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In Tamil Nadu’s Thiruchendurai, Locals in Uneasy Wait over Land Ownership after Waqf Board’s Stunning Claim

Sixty-year-old Rajagopal received the shock of his life when he walked into the sub-registrar’s office that morning. It was just around 10 am and the atmosphere at the gloomy government department’s office in Tamil Nadu’s Thiruchendurai village in Trichy district gave no indication that it was the setting that would upend Rajagopal’s best-laid plans for his future.

He wanted to sell a parcel of land to repay a loan that he took from his neighbour for his daughter’s wedding.

The officer at the sub-registrar’s office told him a no-objection certificate (NOC) from the Waqf Board is necessary.

“The registrar’s office told me that if I want to sell my land, I have to get an NOC from the board. I almost fainted after hearing this. This is a piece of land I bought in 1996. I told the registrar that I have all the documents to prove that this is my land but they showed me some documents claiming that the entire village now belongs to Waqf Board,” Rajagopal said.

Over the last two months, his neighbour has been asking him to repay the loan. Unable to bear the stress, he decided to sell the land to give back the money. In 1996, he bought it for Rs 3 lakh and its market value hovers around Rs 12 lakh now. “I thought I’ll sell the land and repay the money to my neighbour and use the remaining money for personal use,” Rajagopal said.

The Thiruchendurai village houses 7,000 families and the residents are a fretful lot after Rajagopal’s experience had a chilling effect on property owners in the locality.

Owners worry that they would find it difficult to alienate their lands if an immediate need arises to liquidate their properties. Rajagopal is just one of the many people impacted because of the latest announcement by the registrar. Landowners in six villages in Tamil Nadu’s Trichy district stare at a similar predicament as these come under the Waqf Board, say locals.

The landowners in Thiruchendurai who’ve been affected by the Waqf Board’s claim belong to several communities. Pic/News18

55-year-old N Syed Zakir who resides at Natharsha Pallivasal Street in the main city has been running from pillar to post for the past week to fight his case. His entire community has been occupying over 17 acres of properties that have now become encumbered, with the claim that they belong to the board.

“We have been residing for more than six generations. Now our homes, the dargah, the shops…everything in our locality belongs to the Waqf Board. This is unfair. Don’t we have the right to our own land and properties?” Zakir said.

Thiruchendurai village in Tamil Nadu's Trichy district where Waqf Board claims village
Top officials from the district administration told News18 that they are checking all the properties listed by the Waqf Board. Pic/News18

The issue over titles flared up after the board wrote to twelve sub-registrars across Tamil Nadu in a letter dated August 11 underscoring a government order that mandated a no-objection certificate under a sealed cover in respect of registering Waqf properties. The letter also referenced a government demi official (DO) letter addressed to the inspector general of registration-Chennai that said Waqf properties should not be alienated with an NoC from the CEO of the Tamil Nadu Waqf Board.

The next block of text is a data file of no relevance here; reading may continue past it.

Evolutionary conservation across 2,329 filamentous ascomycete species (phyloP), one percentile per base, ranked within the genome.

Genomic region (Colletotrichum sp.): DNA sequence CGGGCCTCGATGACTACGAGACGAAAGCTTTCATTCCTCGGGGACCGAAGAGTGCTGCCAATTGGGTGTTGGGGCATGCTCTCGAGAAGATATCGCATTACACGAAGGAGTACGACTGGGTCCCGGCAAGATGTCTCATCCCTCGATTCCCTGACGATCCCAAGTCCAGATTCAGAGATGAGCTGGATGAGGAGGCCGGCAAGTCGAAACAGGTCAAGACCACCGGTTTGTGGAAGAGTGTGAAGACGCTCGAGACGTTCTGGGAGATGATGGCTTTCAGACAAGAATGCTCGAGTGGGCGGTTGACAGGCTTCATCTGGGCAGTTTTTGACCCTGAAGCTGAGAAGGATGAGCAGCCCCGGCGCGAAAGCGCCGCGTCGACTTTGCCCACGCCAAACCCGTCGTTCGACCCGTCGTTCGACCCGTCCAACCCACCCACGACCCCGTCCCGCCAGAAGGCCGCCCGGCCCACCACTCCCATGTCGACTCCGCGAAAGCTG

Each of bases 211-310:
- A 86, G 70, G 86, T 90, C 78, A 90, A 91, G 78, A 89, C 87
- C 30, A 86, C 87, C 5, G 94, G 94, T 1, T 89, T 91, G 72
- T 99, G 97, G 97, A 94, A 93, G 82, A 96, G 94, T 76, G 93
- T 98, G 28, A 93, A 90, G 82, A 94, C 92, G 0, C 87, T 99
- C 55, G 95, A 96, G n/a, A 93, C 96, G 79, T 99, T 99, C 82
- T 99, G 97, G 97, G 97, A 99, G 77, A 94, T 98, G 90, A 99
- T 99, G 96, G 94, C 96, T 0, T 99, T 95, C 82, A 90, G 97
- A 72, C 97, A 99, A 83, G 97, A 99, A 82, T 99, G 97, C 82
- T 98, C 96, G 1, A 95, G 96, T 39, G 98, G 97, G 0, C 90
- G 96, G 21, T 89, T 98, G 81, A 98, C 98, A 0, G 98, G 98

The letter also annexed details of Waqf properties in Trichy.

Tamil Nadu Waqf Board chief Rabiyullah told News18 that the board has little to decide now as the lands were allotted to it after an enumeration in 1954. He said those with grievances can always move the court to get relief.

Impacted landowners say their stressed economic conditions do not allow a trip to Chennai and the gruelling effort to receive an NOC from the CEO of the Waqf Board.

The villagers decided to take to the streets. The anger was directed at the district administration, which, unfortunately, was the deliverer of the message asking them to travel to Chennai to obtain the NOC from the board.

Meanwhile, the state administration has been trying a two-pronged approach to the problem: appeasing the irate residents on one side and holding talks with the Waqf Board to see if they would meet the villagers halfway on the problem. The revenue district officer (RDO) of Srirangam, Vaidyanathan, spoke to Waqf Board members and villagers of Thiruchendurai on Tuesday.

Speaking to News18, Vaidyanathan said the sub-registrar who delivered the message to the villagers conflated the problem. “It is the fault of the sub-registrar. He should have checked with his higher officials before taking the decision to put out a notice saying the entire village now belongs to the Waqf Board. The Waqf Board should have also followed the due procedure, instead of sending a letter to the registration office directly.”

The RDO went on to say that the Waqf Board, too, needed to provide more documentation to prove their titles. “When I asked them if they had the evidence of all the properties listed by the team, they did not give a clear answer. I have asked the registrar to remove the notice saying villagers can’t sell or buy land. The collector will make a decision for the overall district very soon,” he said.

Other top officials from the district administration told News18 that they are checking all the properties listed by the Waqf Board.

The land owners in Thiruchendurai who’ve been affected by the Waqf Board’s claim belong to several communities, including Muslims. After the reassurance given by the district revenue officials, they wait in hope that they would soon hear the message that their land ownership remains intact.

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